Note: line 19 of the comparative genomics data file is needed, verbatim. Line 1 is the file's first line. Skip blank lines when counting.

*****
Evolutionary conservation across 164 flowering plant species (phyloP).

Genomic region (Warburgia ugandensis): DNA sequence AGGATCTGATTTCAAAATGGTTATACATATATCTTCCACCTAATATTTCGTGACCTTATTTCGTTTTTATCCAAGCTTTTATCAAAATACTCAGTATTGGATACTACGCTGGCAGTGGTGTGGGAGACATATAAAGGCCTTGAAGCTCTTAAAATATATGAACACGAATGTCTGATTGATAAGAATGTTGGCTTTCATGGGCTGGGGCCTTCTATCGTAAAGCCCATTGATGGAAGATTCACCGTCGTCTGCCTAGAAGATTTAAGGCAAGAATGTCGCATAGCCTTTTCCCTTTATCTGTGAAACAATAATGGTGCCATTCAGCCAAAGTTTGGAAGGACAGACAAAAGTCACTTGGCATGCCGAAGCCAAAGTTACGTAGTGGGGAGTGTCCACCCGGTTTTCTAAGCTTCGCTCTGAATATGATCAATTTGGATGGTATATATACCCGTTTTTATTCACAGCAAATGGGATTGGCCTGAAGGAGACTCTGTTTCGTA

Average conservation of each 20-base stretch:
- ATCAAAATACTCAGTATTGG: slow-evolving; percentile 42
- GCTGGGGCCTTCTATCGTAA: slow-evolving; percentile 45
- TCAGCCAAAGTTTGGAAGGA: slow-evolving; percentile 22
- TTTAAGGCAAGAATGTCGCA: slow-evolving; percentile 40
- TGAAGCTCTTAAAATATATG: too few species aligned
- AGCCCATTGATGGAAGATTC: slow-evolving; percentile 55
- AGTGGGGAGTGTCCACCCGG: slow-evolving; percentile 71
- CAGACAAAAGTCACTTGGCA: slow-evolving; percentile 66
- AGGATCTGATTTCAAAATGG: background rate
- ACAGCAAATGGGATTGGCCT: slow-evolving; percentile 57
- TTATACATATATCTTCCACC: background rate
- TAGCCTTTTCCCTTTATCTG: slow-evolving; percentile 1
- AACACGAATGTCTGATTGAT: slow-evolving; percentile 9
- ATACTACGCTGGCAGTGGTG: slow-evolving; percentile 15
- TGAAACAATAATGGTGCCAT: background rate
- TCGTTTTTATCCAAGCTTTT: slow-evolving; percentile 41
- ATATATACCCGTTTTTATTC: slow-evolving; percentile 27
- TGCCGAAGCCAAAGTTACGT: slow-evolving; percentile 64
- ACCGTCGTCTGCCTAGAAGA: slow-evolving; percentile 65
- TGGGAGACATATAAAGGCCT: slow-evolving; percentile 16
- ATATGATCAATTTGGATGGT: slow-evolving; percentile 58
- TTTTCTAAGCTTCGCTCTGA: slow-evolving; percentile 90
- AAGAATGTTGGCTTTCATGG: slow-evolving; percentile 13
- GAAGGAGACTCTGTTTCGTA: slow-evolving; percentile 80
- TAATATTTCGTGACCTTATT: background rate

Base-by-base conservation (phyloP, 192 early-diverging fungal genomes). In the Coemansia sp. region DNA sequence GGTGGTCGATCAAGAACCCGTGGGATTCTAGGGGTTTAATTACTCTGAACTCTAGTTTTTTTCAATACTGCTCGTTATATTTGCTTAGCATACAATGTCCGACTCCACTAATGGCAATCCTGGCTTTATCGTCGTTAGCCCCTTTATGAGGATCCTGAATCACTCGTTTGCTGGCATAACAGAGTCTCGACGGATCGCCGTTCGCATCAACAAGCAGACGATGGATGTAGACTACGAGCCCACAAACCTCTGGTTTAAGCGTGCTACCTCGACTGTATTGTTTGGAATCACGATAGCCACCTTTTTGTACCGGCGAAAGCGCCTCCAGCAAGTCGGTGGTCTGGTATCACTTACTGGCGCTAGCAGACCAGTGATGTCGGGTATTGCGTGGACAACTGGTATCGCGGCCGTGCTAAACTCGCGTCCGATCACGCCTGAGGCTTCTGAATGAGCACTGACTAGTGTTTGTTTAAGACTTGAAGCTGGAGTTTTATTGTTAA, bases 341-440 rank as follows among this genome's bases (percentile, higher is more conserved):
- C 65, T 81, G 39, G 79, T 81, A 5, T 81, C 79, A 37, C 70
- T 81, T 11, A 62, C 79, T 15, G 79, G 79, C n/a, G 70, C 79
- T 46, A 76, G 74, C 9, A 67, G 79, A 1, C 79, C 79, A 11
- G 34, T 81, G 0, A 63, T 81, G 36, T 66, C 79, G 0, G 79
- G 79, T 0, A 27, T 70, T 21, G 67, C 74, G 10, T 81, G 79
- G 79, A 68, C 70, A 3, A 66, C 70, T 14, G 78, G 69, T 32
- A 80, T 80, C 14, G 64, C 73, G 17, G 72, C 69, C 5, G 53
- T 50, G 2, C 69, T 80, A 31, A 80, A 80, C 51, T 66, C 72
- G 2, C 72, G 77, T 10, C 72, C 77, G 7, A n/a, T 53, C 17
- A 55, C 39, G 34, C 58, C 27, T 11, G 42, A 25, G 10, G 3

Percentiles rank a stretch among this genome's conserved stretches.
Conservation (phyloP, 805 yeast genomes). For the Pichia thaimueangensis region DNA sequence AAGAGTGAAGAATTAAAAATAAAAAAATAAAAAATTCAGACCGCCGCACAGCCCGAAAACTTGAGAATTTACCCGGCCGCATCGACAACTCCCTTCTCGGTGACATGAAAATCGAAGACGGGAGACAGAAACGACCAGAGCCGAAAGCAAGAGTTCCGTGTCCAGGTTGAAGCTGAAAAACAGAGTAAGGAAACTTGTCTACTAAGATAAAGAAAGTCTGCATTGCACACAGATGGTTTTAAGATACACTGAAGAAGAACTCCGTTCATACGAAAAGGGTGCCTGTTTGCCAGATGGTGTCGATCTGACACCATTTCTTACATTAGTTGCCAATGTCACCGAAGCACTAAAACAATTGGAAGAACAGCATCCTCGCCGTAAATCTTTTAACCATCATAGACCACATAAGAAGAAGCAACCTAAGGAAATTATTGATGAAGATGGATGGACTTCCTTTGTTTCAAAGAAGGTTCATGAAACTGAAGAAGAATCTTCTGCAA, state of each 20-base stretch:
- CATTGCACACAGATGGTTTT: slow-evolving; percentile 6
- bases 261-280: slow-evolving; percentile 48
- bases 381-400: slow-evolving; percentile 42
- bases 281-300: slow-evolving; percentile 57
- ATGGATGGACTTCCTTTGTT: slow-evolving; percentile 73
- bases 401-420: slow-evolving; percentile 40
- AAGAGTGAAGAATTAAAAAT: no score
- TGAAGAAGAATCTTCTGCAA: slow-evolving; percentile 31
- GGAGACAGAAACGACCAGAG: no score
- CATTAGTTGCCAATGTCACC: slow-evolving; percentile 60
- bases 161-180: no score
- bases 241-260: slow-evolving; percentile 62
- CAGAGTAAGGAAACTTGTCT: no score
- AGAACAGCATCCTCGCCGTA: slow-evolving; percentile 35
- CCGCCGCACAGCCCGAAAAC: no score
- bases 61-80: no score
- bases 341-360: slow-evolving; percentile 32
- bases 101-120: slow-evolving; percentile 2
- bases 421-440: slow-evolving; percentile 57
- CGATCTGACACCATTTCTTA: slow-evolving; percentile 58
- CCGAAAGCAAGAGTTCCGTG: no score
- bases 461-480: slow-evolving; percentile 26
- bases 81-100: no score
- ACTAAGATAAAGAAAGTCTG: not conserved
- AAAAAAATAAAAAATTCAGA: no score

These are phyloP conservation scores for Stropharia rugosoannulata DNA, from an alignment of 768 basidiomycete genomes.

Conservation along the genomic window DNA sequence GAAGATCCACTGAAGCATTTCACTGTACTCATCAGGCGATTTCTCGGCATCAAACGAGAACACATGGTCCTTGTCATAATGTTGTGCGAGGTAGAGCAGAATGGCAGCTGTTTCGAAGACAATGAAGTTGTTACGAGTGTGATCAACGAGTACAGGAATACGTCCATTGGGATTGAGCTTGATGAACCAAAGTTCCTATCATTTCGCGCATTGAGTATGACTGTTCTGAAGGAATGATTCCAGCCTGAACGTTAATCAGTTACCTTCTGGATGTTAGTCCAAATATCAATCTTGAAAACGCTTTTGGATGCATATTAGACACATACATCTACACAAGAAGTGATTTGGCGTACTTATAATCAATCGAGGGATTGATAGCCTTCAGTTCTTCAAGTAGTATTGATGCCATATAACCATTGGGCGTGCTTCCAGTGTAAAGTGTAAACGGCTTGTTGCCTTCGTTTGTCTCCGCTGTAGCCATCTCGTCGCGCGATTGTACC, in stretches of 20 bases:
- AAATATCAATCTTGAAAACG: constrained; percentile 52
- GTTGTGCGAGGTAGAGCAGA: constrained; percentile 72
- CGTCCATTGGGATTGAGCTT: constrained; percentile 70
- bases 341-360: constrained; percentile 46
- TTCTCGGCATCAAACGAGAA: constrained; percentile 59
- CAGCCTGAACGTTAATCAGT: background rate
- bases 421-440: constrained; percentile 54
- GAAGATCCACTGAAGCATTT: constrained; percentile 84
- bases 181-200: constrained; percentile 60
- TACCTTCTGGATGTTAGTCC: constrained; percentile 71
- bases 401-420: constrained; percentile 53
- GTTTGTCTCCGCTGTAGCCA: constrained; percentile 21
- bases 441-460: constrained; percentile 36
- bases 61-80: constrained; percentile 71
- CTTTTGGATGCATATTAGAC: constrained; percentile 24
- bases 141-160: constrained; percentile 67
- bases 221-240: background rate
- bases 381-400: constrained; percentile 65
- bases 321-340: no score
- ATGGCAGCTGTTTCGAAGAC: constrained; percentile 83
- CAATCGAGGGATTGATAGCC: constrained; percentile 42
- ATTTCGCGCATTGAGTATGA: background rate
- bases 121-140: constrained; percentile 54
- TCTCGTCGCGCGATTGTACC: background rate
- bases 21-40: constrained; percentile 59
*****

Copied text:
- TCGTTTTTATCCAAGCTTTT: slow-evolving; percentile 41